post #22 of 42

Something to keep in mind:  NASA's budget (~$17 billion) is a tiny drop of the federal budget.  Check out:

 

http://www.usgovernmentspending.com/budget_gs.php

 

There have been studies that show the average American thinks NASA's budget is 25% of budget when it's actually something like 0.4%. The top 3 items in the table above (pensions, health care, defense) are all each roughly $800+ billion. A 1% cut in any of those items items could increase NASA's budget by almost 50%.  (I won't even start on the $450B we spend on welfare)

 

Having said that - a big part of the problem is that the money is not really prioritized on a set of engineering or science goals, politics plays a huge part in it.  And when they have to think long term (a lot of these robotic exploration missions are in development for 5-10+ years), it's hard to do things efficiently when the budget and priorities change as the administration and congress change.   I personally think more of the money should be spent on robotic exploration and Earth sciences.  IMHO, the shuttle, station, and the manned program where huge expenses without much return at all.

post #23 of 42
Quote:
Originally Posted by Clambake View Post

As someone who's early childhood coincided with the boom in manned spaceflight and later went on to have the early part of my career as an engineer in unmanned and manned space flight programs for commercial, NASA, and DoD applications, I'm certainly a bit skewed toward the value of space flight development.    But I feel at this point some of the priorities across the board are somewhat misplaced and that we should really be looking at how monies should be most effectively allocated.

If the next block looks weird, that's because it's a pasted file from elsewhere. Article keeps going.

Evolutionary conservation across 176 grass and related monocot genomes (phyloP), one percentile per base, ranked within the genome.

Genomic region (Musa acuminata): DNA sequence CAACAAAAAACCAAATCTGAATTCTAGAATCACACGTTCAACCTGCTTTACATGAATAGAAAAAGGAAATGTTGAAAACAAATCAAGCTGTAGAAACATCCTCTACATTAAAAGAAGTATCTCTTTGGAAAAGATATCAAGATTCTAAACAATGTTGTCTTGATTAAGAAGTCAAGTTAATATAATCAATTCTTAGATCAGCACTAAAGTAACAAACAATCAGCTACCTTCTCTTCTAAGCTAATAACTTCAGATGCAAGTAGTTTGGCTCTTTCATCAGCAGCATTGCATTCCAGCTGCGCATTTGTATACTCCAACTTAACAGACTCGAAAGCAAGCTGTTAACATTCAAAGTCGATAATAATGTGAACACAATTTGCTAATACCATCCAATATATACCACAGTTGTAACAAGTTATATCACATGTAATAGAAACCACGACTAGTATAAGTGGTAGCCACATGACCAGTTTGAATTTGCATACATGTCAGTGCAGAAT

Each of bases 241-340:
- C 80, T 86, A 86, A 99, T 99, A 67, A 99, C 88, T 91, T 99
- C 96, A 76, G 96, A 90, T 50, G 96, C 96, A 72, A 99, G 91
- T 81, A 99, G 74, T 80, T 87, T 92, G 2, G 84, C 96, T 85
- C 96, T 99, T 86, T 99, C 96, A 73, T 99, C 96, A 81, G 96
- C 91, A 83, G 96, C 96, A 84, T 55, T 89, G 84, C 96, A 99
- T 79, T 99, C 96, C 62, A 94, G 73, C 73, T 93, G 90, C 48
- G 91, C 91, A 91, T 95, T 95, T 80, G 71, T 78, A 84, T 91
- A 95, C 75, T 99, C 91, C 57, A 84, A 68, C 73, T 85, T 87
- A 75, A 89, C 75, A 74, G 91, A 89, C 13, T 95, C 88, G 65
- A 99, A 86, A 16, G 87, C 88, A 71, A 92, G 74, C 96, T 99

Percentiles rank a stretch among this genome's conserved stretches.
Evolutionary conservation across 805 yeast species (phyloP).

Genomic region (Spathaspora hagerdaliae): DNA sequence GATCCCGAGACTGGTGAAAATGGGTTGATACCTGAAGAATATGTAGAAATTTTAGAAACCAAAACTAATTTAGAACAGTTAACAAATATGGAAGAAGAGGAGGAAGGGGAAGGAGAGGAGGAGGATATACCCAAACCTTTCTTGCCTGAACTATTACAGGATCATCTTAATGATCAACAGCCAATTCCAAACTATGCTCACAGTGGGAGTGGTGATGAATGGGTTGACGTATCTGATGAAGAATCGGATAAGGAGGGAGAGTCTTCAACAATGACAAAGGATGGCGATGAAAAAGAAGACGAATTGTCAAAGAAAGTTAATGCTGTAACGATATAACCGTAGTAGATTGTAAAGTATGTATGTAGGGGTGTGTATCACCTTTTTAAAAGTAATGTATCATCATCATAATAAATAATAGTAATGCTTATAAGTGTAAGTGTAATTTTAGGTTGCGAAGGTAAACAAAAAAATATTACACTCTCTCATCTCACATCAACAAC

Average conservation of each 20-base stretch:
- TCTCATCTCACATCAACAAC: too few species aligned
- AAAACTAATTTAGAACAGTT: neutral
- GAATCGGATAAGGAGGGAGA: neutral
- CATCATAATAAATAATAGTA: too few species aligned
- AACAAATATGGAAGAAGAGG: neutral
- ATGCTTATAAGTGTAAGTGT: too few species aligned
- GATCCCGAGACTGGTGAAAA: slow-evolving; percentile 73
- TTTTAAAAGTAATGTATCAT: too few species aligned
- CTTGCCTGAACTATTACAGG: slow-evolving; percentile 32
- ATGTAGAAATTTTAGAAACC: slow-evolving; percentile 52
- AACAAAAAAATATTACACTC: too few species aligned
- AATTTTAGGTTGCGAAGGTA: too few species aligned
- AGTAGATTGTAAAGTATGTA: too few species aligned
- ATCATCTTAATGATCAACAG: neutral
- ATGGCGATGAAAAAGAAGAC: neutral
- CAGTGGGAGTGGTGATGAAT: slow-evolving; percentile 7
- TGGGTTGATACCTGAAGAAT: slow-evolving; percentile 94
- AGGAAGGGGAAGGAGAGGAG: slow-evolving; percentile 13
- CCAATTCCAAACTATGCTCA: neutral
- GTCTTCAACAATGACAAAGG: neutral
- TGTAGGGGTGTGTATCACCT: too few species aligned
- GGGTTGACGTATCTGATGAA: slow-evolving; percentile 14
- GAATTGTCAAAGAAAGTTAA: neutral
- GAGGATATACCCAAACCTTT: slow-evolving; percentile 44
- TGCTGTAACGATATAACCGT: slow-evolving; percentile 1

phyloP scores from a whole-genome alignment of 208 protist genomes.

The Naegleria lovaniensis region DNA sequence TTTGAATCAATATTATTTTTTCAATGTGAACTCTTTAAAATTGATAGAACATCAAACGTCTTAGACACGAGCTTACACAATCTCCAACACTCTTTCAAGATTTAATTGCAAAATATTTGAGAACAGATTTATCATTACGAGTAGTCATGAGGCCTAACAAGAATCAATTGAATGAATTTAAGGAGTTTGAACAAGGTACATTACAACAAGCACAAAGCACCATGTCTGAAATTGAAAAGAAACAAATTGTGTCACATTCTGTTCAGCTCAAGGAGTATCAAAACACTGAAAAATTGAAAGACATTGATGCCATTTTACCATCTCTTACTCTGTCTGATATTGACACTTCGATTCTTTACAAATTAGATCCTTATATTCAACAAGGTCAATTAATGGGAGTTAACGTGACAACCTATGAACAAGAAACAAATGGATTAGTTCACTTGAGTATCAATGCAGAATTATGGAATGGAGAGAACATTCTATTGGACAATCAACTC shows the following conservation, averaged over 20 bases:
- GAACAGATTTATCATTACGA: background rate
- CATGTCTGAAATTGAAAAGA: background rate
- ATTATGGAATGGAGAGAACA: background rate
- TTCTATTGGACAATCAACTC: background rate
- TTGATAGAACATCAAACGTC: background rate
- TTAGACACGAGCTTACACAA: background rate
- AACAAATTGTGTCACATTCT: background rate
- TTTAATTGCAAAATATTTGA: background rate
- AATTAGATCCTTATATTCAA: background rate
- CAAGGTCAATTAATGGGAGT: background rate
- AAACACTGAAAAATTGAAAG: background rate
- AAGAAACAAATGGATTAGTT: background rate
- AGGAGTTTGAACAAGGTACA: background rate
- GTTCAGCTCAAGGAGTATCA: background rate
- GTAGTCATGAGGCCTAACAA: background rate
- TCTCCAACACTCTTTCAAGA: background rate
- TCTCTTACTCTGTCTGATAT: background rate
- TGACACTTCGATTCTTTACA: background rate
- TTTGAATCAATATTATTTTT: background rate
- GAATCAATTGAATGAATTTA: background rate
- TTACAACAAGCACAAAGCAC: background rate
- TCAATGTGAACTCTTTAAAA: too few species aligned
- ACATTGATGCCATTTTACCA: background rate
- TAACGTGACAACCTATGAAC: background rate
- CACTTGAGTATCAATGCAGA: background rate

I'd keep NASA's budget about the same, but would like to see them reduce the spending on deep space and moon-based initiatives somewhat and refocus those monies into near space efforts including a greater focus on earth sciences.   As a related element, I think NOAA should not be a separate agency and should be combined with NASA to create a more effective agency focused on planetary science and exploration which includes our own planet.   The issues of clean air and water are going to become severe in the future if we do not do more to address the degradation caused by a continually growing global population, and we need to seed the science now.